High Peak's property hotspots revealed

New figures have revealed the most and least expensive neighbourhoods to buy a home in the High Peak.
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The UK property market has had a turbulent few years – with a boom in the immediate aftermath of the pandemic, followed by a slowdown amid rising interest rates and inflation. New figures from the Office for National Statistics show where properties are likely to set you back the most in High Peak, and where you could snap up a bargain.

The Hope Valley neighbourhood was High Peak's priciest, with a median value of £360,000 among the 31 sales in the area last calendar year. The next most expensive was the Temple area, where a house could set you back £357,500, and Simmondley, which had a median price of £345,000 in 2022.

Meanwhile, the Gamesley neighbourhood saw the lowest house prices, with buyers paying an average of £125,000 across seveb sales last year. This was followed by Stone Bench and Tintwistle, where buyers spent £165,500 and £172,250 respectively.

New figures from the Office for National Statistics show where properties are likely to set you back the most in High Peak, and where you could snap up a bargain.New figures from the Office for National Statistics show where properties are likely to set you back the most in High Peak, and where you could snap up a bargain.
New figures from the Office for National Statistics show where properties are likely to set you back the most in High Peak, and where you could snap up a bargain.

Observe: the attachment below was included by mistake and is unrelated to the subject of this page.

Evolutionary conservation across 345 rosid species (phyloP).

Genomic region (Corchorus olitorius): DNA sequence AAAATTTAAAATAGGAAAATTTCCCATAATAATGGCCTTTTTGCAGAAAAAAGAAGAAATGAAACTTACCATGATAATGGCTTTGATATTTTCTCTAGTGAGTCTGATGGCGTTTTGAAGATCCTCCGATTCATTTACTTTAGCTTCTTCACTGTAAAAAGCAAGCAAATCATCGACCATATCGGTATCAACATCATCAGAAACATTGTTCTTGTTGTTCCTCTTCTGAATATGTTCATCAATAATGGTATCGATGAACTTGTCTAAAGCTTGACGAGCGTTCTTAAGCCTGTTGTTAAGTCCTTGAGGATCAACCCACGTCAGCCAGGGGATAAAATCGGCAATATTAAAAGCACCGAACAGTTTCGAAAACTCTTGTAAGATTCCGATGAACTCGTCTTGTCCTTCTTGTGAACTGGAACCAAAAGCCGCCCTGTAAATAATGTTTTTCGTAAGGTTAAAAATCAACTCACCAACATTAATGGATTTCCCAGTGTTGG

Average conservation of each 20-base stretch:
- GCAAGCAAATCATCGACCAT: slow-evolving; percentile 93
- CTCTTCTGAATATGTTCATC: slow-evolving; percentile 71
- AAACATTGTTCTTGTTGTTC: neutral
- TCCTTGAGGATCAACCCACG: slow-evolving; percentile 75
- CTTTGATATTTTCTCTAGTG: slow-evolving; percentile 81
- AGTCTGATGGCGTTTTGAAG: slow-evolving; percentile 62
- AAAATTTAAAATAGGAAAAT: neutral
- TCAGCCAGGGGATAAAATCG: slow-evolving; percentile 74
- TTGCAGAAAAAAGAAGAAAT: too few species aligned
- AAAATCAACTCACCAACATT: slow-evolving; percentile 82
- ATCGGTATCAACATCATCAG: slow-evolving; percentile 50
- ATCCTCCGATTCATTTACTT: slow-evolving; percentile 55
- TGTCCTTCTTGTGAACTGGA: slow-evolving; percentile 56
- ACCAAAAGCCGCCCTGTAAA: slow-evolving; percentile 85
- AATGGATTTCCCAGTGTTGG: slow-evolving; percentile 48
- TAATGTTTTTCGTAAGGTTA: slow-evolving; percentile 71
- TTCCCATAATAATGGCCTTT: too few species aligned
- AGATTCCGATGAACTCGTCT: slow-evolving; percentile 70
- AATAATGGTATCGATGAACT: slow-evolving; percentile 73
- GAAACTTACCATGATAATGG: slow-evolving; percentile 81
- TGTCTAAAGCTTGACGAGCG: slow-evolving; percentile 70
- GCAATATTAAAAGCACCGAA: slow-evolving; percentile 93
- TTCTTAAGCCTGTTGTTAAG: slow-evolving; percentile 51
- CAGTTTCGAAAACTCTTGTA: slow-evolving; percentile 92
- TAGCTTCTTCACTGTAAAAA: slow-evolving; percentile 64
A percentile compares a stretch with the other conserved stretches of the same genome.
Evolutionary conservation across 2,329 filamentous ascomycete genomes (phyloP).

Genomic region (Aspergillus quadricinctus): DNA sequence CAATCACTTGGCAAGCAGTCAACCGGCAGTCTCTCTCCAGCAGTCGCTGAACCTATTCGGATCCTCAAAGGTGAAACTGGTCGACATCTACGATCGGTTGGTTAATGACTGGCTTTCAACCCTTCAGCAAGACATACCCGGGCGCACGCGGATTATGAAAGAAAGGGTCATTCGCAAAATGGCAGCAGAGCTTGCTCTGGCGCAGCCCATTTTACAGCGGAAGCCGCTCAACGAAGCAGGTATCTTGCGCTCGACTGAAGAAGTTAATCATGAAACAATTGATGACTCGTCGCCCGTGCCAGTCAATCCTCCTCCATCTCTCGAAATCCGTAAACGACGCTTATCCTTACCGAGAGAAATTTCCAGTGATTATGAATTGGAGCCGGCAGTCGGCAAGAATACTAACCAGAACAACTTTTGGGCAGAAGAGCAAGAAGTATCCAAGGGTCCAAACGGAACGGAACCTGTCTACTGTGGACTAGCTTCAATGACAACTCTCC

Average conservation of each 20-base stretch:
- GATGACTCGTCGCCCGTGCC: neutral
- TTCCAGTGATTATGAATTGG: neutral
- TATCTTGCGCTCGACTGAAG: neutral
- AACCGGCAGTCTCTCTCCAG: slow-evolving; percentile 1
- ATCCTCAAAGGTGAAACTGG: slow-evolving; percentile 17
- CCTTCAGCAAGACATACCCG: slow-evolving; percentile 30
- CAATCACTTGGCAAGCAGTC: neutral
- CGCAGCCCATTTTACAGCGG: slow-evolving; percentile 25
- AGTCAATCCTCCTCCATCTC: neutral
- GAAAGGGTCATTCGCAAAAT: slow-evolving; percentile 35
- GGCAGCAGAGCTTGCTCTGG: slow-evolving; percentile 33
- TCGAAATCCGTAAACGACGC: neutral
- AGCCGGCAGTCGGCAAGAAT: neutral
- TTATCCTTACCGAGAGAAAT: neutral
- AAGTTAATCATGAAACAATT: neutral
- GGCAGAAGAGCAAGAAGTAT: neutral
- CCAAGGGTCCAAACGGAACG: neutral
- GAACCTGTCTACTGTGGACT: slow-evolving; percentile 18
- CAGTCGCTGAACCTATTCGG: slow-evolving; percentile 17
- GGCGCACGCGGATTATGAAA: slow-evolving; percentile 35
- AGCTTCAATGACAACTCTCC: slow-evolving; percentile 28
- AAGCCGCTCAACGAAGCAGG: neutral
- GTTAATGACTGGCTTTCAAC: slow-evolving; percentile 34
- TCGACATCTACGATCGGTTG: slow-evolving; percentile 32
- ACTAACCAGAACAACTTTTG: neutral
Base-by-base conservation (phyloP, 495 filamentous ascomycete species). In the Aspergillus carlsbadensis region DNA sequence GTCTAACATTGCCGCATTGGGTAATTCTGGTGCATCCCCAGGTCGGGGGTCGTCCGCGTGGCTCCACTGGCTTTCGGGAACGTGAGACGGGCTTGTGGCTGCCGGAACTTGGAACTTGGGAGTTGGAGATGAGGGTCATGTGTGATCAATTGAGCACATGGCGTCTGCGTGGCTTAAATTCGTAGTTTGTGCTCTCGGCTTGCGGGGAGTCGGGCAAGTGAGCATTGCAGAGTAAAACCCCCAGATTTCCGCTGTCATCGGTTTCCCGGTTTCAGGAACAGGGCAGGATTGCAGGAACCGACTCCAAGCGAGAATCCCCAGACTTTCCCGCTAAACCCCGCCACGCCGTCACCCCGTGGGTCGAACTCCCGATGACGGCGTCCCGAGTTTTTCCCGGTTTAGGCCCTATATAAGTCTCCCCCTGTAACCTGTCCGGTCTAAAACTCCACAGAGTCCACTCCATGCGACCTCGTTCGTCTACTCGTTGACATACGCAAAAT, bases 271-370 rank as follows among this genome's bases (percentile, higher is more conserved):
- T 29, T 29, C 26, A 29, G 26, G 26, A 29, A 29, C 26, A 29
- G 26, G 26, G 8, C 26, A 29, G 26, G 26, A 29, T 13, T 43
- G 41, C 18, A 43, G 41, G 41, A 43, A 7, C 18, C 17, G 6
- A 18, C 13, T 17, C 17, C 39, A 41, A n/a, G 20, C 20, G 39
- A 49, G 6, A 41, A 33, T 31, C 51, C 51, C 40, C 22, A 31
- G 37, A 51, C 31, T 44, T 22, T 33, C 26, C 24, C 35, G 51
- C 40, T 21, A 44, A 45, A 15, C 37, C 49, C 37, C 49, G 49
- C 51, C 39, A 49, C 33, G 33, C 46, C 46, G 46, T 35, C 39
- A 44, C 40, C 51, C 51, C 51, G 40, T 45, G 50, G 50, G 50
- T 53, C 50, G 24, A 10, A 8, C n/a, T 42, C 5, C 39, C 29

Across the country, property sales have slowed significantly in the past year. Richard Donnell, executive director of research at the property search website Zoopla, said: "The increase in mortgage rates is having a bigger impact on the number of sales rather than house prices so far."

Recent research by the company suggests sellers are shaving off more than 5% of the original asking price to achieve a sale.

"There are big regional variations with market activity holding up better in Scotland, the North East and London while sales have increased more slowly in England regions across the south of England.

"House prices are starting to post small falls in higher value markets where average values are over £400,000 – in more affordable markets prices are still rising year on year, albeit at much slower rates than a year ago," he added.

There were 700,000 sales across England and Wales in the year to December 2021 – down from a recent peak of more than 1.1 million in the year to September 2021.

In High Peak, the average house cost £241,495 in 2022 – up from £220,000 a year before. The number of properties sold dropped, from 1,824 in 2021 to 1,187 last year.